Our results provide support for the idea that cysteine proteinases derived from papaya latex may be developed into novel anthelmintics for the treatment of lumenal stages of gastro-intestinal nematode infections in sheep, particularly those parasitizing the abomasum.

Background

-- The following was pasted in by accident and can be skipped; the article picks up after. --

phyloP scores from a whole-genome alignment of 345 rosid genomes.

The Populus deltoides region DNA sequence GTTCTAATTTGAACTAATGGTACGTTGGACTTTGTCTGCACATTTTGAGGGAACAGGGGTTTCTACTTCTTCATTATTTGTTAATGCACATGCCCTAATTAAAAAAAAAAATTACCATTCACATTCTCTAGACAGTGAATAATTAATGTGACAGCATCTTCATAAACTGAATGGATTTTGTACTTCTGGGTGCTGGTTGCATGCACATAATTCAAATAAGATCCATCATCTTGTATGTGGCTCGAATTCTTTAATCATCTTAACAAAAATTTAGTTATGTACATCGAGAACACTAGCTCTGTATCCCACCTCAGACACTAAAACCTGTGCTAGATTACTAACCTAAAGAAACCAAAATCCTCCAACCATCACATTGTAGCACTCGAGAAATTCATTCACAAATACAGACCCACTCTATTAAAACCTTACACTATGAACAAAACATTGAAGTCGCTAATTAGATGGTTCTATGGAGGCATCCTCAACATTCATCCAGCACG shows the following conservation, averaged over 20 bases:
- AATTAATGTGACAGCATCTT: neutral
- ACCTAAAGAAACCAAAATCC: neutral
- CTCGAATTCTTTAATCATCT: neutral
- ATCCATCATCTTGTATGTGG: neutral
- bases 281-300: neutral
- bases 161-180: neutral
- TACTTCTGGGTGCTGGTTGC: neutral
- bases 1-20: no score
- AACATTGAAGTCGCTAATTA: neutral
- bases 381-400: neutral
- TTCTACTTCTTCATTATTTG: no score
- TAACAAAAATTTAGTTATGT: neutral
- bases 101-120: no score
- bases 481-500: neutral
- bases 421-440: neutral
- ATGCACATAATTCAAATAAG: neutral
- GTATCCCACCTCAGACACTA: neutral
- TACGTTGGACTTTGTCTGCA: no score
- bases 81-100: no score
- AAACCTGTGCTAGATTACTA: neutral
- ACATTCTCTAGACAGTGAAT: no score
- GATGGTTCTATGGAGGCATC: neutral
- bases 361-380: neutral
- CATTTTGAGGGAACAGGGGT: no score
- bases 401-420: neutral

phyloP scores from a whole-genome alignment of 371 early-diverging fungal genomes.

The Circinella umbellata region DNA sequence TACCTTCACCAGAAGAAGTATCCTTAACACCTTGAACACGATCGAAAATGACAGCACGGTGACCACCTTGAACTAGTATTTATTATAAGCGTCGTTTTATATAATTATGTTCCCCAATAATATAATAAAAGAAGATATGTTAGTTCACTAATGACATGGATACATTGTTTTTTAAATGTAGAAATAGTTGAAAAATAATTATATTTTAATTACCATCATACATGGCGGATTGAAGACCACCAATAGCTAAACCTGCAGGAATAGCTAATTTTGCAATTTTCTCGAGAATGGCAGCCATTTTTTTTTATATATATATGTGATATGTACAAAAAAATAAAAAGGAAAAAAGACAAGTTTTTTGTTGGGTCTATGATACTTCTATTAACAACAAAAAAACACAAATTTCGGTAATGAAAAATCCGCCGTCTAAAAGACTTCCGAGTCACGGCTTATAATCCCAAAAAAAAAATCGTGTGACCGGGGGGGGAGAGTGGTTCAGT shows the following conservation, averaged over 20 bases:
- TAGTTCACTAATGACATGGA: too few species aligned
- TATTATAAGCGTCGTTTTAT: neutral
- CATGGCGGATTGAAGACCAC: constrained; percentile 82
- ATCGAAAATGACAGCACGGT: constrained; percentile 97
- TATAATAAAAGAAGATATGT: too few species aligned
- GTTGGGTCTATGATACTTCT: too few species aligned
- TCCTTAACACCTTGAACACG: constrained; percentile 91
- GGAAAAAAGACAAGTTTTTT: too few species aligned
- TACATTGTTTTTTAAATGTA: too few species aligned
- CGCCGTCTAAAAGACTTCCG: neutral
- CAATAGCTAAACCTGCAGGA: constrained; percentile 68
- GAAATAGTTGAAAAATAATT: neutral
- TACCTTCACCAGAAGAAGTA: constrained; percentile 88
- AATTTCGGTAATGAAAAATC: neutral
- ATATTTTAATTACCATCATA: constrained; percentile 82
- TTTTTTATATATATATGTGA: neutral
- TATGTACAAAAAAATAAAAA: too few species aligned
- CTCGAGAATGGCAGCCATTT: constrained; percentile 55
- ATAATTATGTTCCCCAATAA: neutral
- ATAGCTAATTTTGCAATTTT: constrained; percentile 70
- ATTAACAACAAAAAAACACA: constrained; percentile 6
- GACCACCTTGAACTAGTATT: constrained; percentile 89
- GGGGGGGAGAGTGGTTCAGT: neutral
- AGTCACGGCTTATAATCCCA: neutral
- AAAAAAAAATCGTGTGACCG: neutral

The traditionally available broad-spectrum anthelmintics for treatment of gastro-intestinal nematode infections in ruminants are largely limited commercially to three classes of drugs, namely benzimidazoles, imidazothiazoles/tetrahydropyrimidines, and macrocyclic lactones, which have been in use extensively for some 30 to 50 years. New classes have been launched in the last few years [1, 2], represented by emodepside, monepantel, and derquantel, but these drugs are fairly expensive and so far have very limited label claims for efficacy. For example, emodepside is labelled only for treatment of enteric worms in cats, and in combination with praziquantel tablets (Profender®) for dogs, and monepantel and derquantel (in combination with abamectin) are labelled only for use in sheep. Nonetheless, while it is likely that some of these drugs may be labelled for use in more species in the future, their cost will be much higher than products of the older anthelmintic classes. Thus, it appears most likely that the development of resistance will continue to outpace the introduction of new anthelmintic drugs, and any new drugs will be much more expensive. As a result, there is a need for more therapeutic agents in the market, because of the rapidity with which resistance develops in nematodes when anthelmintics are applied intensively under typical large flock industrial-scale husbandry conditions [3, 4].